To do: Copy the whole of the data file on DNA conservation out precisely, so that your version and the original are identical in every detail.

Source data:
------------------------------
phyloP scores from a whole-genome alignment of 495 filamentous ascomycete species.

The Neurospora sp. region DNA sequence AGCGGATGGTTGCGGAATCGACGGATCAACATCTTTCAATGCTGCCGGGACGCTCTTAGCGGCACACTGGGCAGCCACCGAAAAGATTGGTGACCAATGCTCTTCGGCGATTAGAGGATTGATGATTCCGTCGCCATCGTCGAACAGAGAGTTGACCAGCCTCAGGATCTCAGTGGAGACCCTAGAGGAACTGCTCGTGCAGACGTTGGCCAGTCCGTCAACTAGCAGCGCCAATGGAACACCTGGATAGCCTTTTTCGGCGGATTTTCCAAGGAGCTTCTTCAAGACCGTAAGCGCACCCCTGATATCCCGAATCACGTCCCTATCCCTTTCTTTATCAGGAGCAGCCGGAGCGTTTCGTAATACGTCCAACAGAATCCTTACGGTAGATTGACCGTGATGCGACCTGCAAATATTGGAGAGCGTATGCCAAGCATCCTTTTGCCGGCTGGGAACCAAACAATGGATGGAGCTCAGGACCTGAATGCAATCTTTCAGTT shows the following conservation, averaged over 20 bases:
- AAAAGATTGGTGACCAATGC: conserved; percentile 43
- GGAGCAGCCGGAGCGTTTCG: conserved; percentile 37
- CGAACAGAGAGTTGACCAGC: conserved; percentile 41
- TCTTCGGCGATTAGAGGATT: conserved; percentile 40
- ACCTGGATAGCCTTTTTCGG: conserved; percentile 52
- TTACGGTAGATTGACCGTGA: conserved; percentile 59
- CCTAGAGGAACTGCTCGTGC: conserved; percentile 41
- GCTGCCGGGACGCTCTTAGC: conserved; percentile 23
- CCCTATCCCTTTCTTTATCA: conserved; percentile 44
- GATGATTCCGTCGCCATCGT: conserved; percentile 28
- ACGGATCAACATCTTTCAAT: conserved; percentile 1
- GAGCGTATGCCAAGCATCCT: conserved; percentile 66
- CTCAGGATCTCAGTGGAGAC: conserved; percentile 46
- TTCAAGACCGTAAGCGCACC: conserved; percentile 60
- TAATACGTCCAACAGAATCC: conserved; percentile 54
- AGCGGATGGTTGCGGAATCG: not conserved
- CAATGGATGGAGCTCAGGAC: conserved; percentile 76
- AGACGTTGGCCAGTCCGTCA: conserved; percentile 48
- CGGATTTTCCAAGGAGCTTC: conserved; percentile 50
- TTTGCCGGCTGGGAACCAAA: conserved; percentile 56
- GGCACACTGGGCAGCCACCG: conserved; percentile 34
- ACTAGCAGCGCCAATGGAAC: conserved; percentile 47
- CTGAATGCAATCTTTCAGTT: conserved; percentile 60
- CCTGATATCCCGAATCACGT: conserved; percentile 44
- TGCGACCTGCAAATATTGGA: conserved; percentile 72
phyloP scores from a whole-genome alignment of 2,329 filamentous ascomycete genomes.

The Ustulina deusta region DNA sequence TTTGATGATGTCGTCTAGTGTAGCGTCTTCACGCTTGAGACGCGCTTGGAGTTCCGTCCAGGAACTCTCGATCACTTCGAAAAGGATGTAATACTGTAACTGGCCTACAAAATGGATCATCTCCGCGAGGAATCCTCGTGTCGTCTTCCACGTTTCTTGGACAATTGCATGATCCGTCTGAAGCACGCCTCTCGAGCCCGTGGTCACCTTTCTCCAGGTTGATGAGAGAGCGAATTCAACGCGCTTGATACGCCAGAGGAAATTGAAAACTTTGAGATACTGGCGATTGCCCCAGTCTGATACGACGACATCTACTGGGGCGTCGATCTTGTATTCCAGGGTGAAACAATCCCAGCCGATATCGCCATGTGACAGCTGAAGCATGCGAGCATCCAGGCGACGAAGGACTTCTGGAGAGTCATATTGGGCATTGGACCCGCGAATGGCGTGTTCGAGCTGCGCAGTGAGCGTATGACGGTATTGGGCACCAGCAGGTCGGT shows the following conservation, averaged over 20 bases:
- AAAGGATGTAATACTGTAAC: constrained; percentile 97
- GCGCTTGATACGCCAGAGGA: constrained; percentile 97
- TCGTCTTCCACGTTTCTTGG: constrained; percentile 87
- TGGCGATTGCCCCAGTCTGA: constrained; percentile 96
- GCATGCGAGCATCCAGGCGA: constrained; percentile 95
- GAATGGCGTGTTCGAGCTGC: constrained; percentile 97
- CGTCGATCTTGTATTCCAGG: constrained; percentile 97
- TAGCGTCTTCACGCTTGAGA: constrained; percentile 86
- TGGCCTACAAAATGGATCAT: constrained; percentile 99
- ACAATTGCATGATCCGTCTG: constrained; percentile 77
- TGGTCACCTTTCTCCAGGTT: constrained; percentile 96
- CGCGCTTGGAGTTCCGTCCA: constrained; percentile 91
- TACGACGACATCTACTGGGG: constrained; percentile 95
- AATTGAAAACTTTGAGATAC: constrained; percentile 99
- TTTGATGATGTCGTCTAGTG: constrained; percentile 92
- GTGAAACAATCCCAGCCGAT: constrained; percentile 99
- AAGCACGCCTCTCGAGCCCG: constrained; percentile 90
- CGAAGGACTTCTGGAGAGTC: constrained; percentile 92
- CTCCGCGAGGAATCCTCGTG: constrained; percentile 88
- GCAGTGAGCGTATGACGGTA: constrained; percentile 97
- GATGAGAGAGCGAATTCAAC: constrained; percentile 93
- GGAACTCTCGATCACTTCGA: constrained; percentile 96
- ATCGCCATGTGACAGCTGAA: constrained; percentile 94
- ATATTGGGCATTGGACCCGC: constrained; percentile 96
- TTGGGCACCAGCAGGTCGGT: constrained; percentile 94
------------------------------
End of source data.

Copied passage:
phyloP scores from a whole-genome alignment of 495 filamentous ascomycete species.

The Neurospora sp. region DNA sequence AGCGGATGGTTGCGGAATCGACGGATCAACATCTTTCAATGCTGCCGGGACGCTCTTAGCGGCACACTGGGCAGCCACCGAAAAGATTGGTGACCAATGCTCTTCGGCGATTAGAGGATTGATGATTCCGTCGCCATCGTCGAACAGAGAGTTGACCAGCCTCAGGATCTCAGTGGAGACCCTAGAGGAACTGCTCGTGCAGACGTTGGCCAGTCCGTCAACTAGCAGCGCCAATGGAACACCTGGATAGCCTTTTTCGGCGGATTTTCCAAGGAGCTTCTTCAAGACCGTAAGCGCACCCCTGATATCCCGAATCACGTCCCTATCCCTTTCTTTATCAGGAGCAGCCGGAGCGTTTCGTAATACGTCCAACAGAATCCTTACGGTAGATTGACCGTGATGCGACCTGCAAATATTGGAGAGCGTATGCCAAGCATCCTTTTGCCGGCTGGGAACCAAACAATGGATGGAGCTCAGGACCTGAATGCAATCTTTCAGTT shows the following conservation, averaged over 20 bases:
- AAAAGATTGGTGACCAATGC: conserved; percentile 43
- GGAGCAGCCGGAGCGTTTCG: conserved; percentile 37
- CGAACAGAGAGTTGACCAGC: conserved; percentile 41
- TCTTCGGCGATTAGAGGATT: conserved; percentile 40
- ACCTGGATAGCCTTTTTCGG: conserved; percentile 52
- TTACGGTAGATTGACCGTGA: conserved; percentile 59
- CCTAGAGGAACTGCTCGTGC: conserved; percentile 41
- GCTGCCGGGACGCTCTTAGC: conserved; percentile 23
- CCCTATCCCTTTCTTTATCA: conserved; percentile 44
- GATGATTCCGTCGCCATCGT: conserved; percentile 28
- ACGGATCAACATCTTTCAAT: conserved; percentile 1
- GAGCGTATGCCAAGCATCCT: conserved; percentile 66
- CTCAGGATCTCAGTGGAGAC: conserved; percentile 46
- TTCAAGACCGTAAGCGCACC: conserved; percentile 60
- TAATACGTCCAACAGAATCC: conserved; percentile 54
- AGCGGATGGTTGCGGAATCG: not conserved
- CAATGGATGGAGCTCAGGAC: conserved; percentile 76
- AGACGTTGGCCAGTCCGTCA: conserved; percentile 48
- CGGATTTTCCAAGGAGCTTC: conserved; percentile 50
- TTTGCCGGCTGGGAACCAAA: conserved; percentile 56
- GGCACACTGGGCAGCCACCG: conserved; percentile 34
- ACTAGCAGCGCCAATGGAAC: conserved; percentile 47
- CTGAATGCAATCTTTCAGTT: conserved; percentile 60
- CCTGATATCCCGAATCACGT: conserved; percentile 44
- TGCGACCTGCAAATATTGGA: conserved; percentile 72
phyloP scores from a whole-genome alignment of 2,329 filamentous ascomycete genomes.

The Ustulina deusta region DNA sequence TTTGATGATGTCGTCTAGTGTAGCGTCTTCACGCTTGAGACGCGCTTGGAGTTCCGTCCAGGAACTCTCGATCACTTCGAAAAGGATGTAATACTGTAACTGGCCTACAAAATGGATCATCTCCGCGAGGAATCCTCGTGTCGTCTTCCACGTTTCTTGGACAATTGCATGATCCGTCTGAAGCACGCCTCTCGAGCCCGTGGTCACCTTTCTCCAGGTTGATGAGAGAGCGAATTCAACGCGCTTGATACGCCAGAGGAAATTGAAAACTTTGAGATACTGGCGATTGCCCCAGTCTGATACGACGACATCTACTGGGGCGTCGATCTTGTATTCCAGGGTGAAACAATCCCAGCCGATATCGCCATGTGACAGCTGAAGCATGCGAGCATCCAGGCGACGAAGGACTTCTGGAGAGTCATATTGGGCATTGGACCCGCGAATGGCGTGTTCGAGCTGCGCAGTGAGCGTATGACGGTATTGGGCACCAGCAGGTCGGT shows the following conservation, averaged over 20 bases:
- AAAGGATGTAATACTGTAAC: constrained; percentile 97
- GCGCTTGATACGCCAGAGGA: constrained; percentile 97
- TCGTCTTCCACGTTTCTTGG: constrained; percentile 87
- TGGCGATTGCCCCAGTCTGA: constrained; percentile 96
- GCATGCGAGCATCCAGGCGA: constrained; percentile 95
- GAATGGCGTGTTCGAGCTGC: constrained; percentile 97
- CGTCGATCTTGTATTCCAGG: constrained; percentile 97
- TAGCGTCTTCACGCTTGAGA: constrained; percentile 86
- TGGCCTACAAAATGGATCAT: constrained; percentile 99
- ACAATTGCATGATCCGTCTG: constrained; percentile 77
- TGGTCACCTTTCTCCAGGTT: constrained; percentile 96
- CGCGCTTGGAGTTCCGTCCA: constrained; percentile 91
- TACGACGACATCTACTGGGG: constrained; percentile 95
- AATTGAAAACTTTGAGATAC: constrained; percentile 99
- TTTGATGATGTCGTCTAGTG: constrained; percentile 92
- GTGAAACAATCCCAGCCGAT: constrained; percentile 99
- AAGCACGCCTCTCGAGCCCG: constrained; percentile 90
- CGAAGGACTTCTGGAGAGTC: constrained; percentile 92
- CTCCGCGAGGAATCCTCGTG: constrained; percentile 88
- GCAGTGAGCGTATGACGGTA: constrained; percentile 97
- GATGAGAGAGCGAATTCAAC: constrained; percentile 93
- GGAACTCTCGATCACTTCGA: constrained; percentile 96
- ATCGCCATGTGACAGCTGAA: constrained; percentile 94
- ATATTGGGCATTGGACCCGC: constrained; percentile 96
- TTGGGCACCAGCAGGTCGGT: constrained; percentile 94